Automobiles will be discussed in nauseating detail later in this chapter, and there is a decision tree as well to help determine if you should own it or the business. In keeping with the business tax deductions that are disallowed, claiming your only automobile as 100% business use is a tough sell.
Home Office Improvements
You cannot spend $30,000, finish your basement, plop your desk in the middle of it and deduct the $30,000 for two reasons. First, the entire space must be regularly and exclusively used as a home office. This means the theater room must be a conference room, and the wet bar must be the office kitchen. Might be tough in the world of small business tax deductions.
Second, even if the entire basement is designated business use, the $30,000 represents an improvement. Therefore it must be capitalized as an asset and subsequently depreciated over 39 years. From there, only the business use portion of mortgage interest, property taxes, insurance, HOA dues and utilities are deductible. And if you have an S corporation, then this business expense is reimbursed to you by the business through an Accountable Plan (and therefore deductible by the business as an employee reimbursement expense).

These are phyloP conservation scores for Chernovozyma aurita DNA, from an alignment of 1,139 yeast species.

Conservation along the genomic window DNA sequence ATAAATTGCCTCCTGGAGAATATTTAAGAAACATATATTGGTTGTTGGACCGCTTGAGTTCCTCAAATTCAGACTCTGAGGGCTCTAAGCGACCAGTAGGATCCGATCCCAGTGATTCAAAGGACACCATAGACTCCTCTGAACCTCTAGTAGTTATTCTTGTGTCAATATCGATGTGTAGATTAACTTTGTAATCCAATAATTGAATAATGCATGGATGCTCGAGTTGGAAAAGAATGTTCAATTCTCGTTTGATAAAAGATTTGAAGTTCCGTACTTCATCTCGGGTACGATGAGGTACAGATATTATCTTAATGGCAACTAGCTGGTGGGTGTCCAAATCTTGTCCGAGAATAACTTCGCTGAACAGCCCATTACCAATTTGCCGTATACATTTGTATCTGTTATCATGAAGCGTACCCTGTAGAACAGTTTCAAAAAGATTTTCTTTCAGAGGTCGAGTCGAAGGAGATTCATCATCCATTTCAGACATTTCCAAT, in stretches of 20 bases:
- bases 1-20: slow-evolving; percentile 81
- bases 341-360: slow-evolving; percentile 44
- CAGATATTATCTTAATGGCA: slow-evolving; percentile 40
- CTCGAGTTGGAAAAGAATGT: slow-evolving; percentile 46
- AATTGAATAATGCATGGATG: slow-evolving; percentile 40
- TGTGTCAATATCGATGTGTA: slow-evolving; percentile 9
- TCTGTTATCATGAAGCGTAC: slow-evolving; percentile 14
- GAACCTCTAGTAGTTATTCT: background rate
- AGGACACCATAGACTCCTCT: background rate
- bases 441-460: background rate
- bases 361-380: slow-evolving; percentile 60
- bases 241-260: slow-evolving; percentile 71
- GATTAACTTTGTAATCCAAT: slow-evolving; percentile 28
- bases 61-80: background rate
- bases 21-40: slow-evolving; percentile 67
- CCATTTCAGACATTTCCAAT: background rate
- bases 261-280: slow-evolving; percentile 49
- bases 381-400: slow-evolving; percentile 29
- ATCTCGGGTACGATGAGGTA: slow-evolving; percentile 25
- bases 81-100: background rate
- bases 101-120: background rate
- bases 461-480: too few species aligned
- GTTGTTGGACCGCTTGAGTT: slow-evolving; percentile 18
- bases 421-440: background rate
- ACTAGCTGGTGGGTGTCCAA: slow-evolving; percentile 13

Don’t worry, the projection TV with the non-glare screen was still worth it. We’ll talk more about home offices especially with multiple locations later in this chapter.
More bad news. You cannot deduct your business meals unless you fall under one of two situations-
- You are entertaining a client, prospect or other business associate (or a small group such as 12), and discussing business matters, or
- You are away from your tax home where you require substantial rest (such as an overnight trip), and that trip has a business purpose.
As such, if you cruise through the Starbuck’s drive-through and grab your triple grande vanilla breve on the way to your day meeting, no good. However, if you are traveling away from your tax home when on a business trip, then order the venti.